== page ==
“This has created inequity and institutional barriers for students across the district for many years,” she said.
The piloted chemistry program began in January 2019 and was extended to June of this year. It was used by four chemistry teachers across five schools, included 175 students and covered weather, toxicology and alchemy. According to student feedback, 80% said it met their learning needs and more than 90% said they enjoyed the work.
While response from parents was minimal, Hageman said 70% supported the curriculum.
A majority of teachers who piloted the program (90%) said it met their teaching needs. However, one teacher said she was concerned the new curriculum was not challenging enough for students in advanced and honors classes.
During the discussion, Hageman cited other benefits for the new curriculum, such as how easily it could be integrated into other online learning systems like Canvas, and that its computer adaptive testing and assessment items allow teachers to customize assessments for students.
Hageman said the district plans to have physical materials for staff by the end of the year. Training for teachers on the new materials will take place over the summer. The total cost for the new curriculum and learning materials is $389,000.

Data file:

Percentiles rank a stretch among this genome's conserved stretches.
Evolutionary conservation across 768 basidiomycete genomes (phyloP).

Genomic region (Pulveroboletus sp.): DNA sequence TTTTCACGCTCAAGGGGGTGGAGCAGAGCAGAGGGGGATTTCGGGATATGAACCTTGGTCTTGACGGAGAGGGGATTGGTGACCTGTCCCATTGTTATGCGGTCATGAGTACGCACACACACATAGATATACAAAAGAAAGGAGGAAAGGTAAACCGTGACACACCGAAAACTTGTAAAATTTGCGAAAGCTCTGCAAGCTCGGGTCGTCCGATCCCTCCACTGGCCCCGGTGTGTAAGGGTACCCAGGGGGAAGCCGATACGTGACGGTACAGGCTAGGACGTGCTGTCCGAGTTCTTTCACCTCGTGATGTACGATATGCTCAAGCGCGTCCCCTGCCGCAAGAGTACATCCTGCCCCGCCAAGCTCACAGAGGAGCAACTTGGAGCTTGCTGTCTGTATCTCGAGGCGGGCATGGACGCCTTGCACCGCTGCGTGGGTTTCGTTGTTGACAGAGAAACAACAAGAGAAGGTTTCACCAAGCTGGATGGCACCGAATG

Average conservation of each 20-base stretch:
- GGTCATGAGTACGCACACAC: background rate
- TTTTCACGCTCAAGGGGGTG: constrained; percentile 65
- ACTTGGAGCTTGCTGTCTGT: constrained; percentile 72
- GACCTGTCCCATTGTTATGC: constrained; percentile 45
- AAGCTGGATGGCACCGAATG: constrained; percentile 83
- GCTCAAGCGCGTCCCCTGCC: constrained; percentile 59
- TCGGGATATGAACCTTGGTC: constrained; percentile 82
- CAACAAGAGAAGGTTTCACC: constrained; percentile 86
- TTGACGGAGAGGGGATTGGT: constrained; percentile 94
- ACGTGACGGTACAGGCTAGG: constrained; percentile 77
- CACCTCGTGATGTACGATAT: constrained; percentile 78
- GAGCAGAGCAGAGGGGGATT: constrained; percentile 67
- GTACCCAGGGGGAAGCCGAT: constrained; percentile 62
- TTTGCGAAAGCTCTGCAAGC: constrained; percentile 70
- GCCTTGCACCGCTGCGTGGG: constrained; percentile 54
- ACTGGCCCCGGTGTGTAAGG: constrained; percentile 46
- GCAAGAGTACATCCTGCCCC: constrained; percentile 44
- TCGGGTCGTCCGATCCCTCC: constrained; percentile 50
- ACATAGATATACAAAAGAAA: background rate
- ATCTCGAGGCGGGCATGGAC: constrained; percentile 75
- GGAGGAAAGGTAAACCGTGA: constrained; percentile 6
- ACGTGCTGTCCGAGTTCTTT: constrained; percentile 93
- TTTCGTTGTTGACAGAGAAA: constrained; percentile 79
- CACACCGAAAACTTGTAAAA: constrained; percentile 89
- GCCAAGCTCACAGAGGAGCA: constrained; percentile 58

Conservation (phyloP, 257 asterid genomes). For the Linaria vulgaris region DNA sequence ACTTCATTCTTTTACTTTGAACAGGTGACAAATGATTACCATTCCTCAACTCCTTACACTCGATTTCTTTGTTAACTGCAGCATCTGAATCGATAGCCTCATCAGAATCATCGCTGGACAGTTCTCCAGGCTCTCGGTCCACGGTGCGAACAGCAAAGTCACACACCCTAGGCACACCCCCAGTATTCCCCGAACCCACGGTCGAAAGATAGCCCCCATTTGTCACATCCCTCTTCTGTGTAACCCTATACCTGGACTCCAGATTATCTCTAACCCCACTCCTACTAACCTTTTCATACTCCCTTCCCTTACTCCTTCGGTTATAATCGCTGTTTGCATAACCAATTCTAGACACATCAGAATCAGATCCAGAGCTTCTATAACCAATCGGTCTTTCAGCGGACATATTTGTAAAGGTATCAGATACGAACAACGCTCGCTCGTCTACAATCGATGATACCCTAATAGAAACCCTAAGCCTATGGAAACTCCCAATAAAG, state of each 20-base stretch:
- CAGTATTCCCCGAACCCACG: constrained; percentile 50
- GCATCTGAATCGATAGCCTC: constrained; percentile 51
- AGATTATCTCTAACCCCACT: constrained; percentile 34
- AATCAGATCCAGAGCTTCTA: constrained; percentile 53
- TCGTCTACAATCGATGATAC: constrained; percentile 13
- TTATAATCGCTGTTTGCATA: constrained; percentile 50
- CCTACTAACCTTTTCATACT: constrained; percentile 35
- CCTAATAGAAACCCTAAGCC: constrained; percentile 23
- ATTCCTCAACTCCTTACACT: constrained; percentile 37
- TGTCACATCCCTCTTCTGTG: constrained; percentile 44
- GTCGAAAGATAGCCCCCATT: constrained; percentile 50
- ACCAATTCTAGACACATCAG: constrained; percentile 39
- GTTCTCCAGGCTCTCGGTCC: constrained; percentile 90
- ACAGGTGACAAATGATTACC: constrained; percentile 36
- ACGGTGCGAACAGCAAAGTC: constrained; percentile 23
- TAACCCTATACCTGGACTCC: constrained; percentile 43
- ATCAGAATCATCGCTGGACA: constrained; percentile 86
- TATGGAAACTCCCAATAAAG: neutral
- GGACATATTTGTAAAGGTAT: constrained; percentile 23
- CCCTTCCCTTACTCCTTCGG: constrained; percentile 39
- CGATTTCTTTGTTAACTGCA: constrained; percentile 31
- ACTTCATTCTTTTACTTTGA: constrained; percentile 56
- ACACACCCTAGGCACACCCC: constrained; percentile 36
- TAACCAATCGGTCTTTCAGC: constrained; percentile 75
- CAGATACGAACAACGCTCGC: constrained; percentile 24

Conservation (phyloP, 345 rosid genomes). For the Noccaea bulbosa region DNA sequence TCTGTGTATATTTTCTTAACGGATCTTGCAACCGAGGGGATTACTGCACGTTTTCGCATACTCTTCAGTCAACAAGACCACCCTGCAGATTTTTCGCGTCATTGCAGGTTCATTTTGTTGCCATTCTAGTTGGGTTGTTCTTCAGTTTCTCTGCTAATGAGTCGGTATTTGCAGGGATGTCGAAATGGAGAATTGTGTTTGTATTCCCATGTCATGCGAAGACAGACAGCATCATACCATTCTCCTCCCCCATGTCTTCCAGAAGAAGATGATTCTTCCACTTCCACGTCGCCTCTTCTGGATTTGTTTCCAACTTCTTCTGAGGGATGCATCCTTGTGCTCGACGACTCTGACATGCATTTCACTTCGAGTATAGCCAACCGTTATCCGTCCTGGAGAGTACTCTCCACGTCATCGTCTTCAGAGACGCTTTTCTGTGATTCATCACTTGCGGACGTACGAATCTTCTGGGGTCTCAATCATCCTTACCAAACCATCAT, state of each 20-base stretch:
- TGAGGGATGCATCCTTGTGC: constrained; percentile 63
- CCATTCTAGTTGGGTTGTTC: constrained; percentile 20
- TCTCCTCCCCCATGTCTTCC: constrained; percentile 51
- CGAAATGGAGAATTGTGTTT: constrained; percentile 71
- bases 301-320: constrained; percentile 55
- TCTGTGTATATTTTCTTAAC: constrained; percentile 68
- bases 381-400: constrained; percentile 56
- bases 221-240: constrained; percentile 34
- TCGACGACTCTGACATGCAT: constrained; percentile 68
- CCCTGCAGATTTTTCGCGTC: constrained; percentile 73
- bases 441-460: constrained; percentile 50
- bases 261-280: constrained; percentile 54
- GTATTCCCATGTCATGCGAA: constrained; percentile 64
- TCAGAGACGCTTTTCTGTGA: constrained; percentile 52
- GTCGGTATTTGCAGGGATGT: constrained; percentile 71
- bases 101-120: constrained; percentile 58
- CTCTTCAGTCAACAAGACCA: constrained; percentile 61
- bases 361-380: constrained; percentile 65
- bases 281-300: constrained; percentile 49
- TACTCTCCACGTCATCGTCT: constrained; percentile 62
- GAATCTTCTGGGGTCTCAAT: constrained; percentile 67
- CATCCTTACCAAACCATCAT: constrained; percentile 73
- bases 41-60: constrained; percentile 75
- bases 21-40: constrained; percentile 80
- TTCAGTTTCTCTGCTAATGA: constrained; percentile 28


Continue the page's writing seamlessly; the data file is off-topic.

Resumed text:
When asked by Kilgore if implementing the curriculum would conflict with lessons taught in advanced classes — like AP, IB and college-level courses — staff said there would not be since those classes are funded separately.
During the board’s regular school re-entry update, Superintendent Balderas said staff are still preparing for the return to in-person learning in the fall and are continuing to follow the Washington State Department of Health’s (DOH) guidance.
Per the DOH, masks will still be required for students returning to classrooms with 3 feet of social distance in classrooms and 6 feet when possible. Though the district is still working out logistics like navigating hallways and lunchtimes, staff said there will be no more required daily health screenings (attestations) before entering school buildings.
Executive Director of Student Learning Rob Baumgartner then updated the board on plans to offer summer learning programs for all students. Some students in grades K-8 can participate through in-person learning, while an online option will be available for all.
Programs for K-8 students will run from July 6 to Aug. 5 from 9 a.m. to 12:45 p.m. High school programs will run from July 6 to Aug. 12 and will include a morning session from 8-11 a.m. and an afternoon session from noon-3 p.m., with the option for students to stay through both sessions.
Around 3,000 students have signed up for programs and the district is currently working on staffing needs for summer. When asked by Kilgore if the district is having to turn away any student, Baumgartner said there have been staffing challenges, but the district still has the capacity to take the students who have signed up.
“We didn’t invite anyone we didn’t have room for,” he said.
–By Cody Sexton